LiPo batteries are increasingly used in portable devices, due to their high storage density, light weight and long lifespan.
While devices containing LiPo batteries will usually contain charging circuitry, it is sometimes useful to have a way of charging them outside of a host device. Regularly working with PS3/PS4 controllers on a regular basis, made purchasing a LiPo charger very attractive.
There are countless examples of LiPo chargers available to buy, but none of them had all of the features I was looking for. Due to the reversed polarity used by PS3/4 controllers, compared to the standard configuration, it would be very easy to damage a charger or battery if there is no built-in reverse polarity protection.
Struggling to find a suitable board, I set about designing one myself.
The final product must have:
- MicroUSB power input.
- JST-PH output connector.
- JST-PZ output connector.
- Extra output pins/pads for an alternative connector type.
- Reverse polarity protection.
- Charging/Done status LEDs.
- Small footprint.
The Adafruit Micro LiPo charger provides several of these features, including status LEDs, a compact design, and a JST-PH output.
Adafruit have made available the design files for this product, which was used as a starting point. Kudos to Adafruit for being awesome, and saving me some time designing the whole layout 🙂
If you want to grab these files for yourself, they are available here.
With the addition of two transistors, a resistor and a JST-PZ connector on the rear, the design meets all of the criteria set out above.
Like the Adafruit example, the circuit is powered by a Microchip MCP73831. This IC can provide over 1 amp of charging current (though 500mA will be the limit of this board), which can be adjusted by changing the size of the resistor used between the PROG and VSS pins.
To fit in the extra components, the LEDs have been moved, the charge current resistor rotated, and the breakout pins connected to the MicroUSB input have been removed.
To build one of these for yourself, you will need:
The exact parts used, purchased mostly from Farnell, are linked above (where possible). If you are unable to find the exact part used, a similar spec alternative will suffice. Just make sure the component has the same footprint/pinout, so it will fit on the board.
Due to the use of SMD components, it is recommended to assemble the board using solder paste and a reflow oven (or similar). The compact board will likely pose problems if you try and solder it by hand.
The easiest way to apply solder paste is to use a solder mask, which covers areas of the board that should not be covered in paste. The paste can then be smoothly spread across the mask, which when removed, will leave the pads coated in a thin layer of paste.
A solder mask can add considerable cost to a project, so unless you can make one yourself, I recommend using a syringe, and squeezing a small blob of solder paste onto each pad.
With the paste added, carefully add the components, starting with the smaller components in the centre of the board. Leave the largest components until the end.
Due to the small size of the board, the solder mask does not include labels to identify components. Use the image above to map out the correct location for each component. Components with unique footprints or board labels are not labelled on the image, but should be easy to work out.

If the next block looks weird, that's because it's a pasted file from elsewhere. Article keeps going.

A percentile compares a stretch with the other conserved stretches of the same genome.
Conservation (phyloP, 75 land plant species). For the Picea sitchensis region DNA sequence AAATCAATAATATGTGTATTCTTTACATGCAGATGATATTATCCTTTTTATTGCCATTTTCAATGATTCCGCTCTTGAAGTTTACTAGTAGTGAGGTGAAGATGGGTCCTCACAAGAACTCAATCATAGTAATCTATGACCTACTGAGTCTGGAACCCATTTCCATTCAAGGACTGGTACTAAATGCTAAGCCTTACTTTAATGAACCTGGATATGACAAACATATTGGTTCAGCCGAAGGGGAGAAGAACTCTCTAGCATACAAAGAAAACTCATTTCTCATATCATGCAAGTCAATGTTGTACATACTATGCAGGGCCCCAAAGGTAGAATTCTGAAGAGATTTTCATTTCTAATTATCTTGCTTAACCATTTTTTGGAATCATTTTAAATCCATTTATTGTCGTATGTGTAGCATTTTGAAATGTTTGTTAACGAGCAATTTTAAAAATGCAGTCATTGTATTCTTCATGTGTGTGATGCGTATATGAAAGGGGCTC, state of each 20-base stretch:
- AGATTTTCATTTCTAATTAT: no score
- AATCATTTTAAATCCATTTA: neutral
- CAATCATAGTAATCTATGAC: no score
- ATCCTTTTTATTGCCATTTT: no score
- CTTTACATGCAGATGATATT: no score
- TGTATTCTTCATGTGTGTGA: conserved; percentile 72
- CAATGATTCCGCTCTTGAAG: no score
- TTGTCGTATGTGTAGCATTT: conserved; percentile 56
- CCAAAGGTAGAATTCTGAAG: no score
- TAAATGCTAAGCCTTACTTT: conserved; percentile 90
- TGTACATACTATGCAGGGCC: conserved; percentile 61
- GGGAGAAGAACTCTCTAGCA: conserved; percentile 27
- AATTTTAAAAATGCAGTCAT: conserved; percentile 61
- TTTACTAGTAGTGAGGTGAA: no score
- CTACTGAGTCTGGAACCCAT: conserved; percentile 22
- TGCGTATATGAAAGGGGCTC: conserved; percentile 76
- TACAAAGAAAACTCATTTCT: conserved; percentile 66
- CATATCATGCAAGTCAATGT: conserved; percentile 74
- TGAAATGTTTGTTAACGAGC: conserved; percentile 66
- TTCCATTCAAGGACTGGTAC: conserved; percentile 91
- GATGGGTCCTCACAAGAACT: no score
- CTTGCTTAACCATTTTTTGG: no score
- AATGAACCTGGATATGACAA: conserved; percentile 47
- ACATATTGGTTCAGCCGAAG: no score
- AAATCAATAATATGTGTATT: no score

There are a few option components, which you do not need to add for the board to function. The 0Ω resistor is used to connect the 2.49Ω resistor to the charging IC, and increase the charging rate to 500mA. This component should go on the pads labelled ‘500mA’ if you want to use it. Without this, the charging rate is 100mA. This slower rate is recommended for small batteries. The smaller JST connector, if required, will be dealt with later.
With all components placed, your board should look similar to the image above. You will probably note the rather messy paste application on this board – I originally applied too much and bridged a few pads. My paste was also beginning to dry out, which has lead to it clumping in places. As long as there is not too much paste, a small amount of bridging should be fine – the paste will flow onto the pads when it melts.
I use a cheap hot plate to solder the board, which is ideal when dealing with single sided boards. As the solder melts, it will first become rather dull, before turning shiny and liquid.
Once all of the pads are shiny, the hot plate can be turned off and the board removed. I usually rest the board on a metal plate to allow it to cool. As the solder is liquid, be careful when first moving it to ensure the components do not move. The solder should cool enough to become solid very quickly.
Once the board is cool, check for any solder bridges between components, particularly the charging IC. If everything looks good, the board is ready for testing.
If the board is working, the charging light will illuminate, as seen above. I also recommend checking the battery voltage using a multi-meter, through the broken-out pins next to the LEDs. You should see the voltage slowly increase. If the board is not working, you will need to check continuity between components, checking for any shorts or solder bridges.
As I work with batteries that also use the smaller JST-ZH connector, I hand-soldered this connector onto the back of the board. The final result can be seen below.
You could use these extra pads, or the breakout pins, to add alternative charging options. For example, one interesting idea is to use wires with magnets soldered to the ends, which can then be used to ‘stick’ to the battery which requires charging – this is especially useful for barrel-style LiPo batteries, provided they operate between 3.6V to 4.2V.
In future, I plan to create a 3D printed case for this board. Watch this space!
The KiCad files related to this project will be added here at a later date.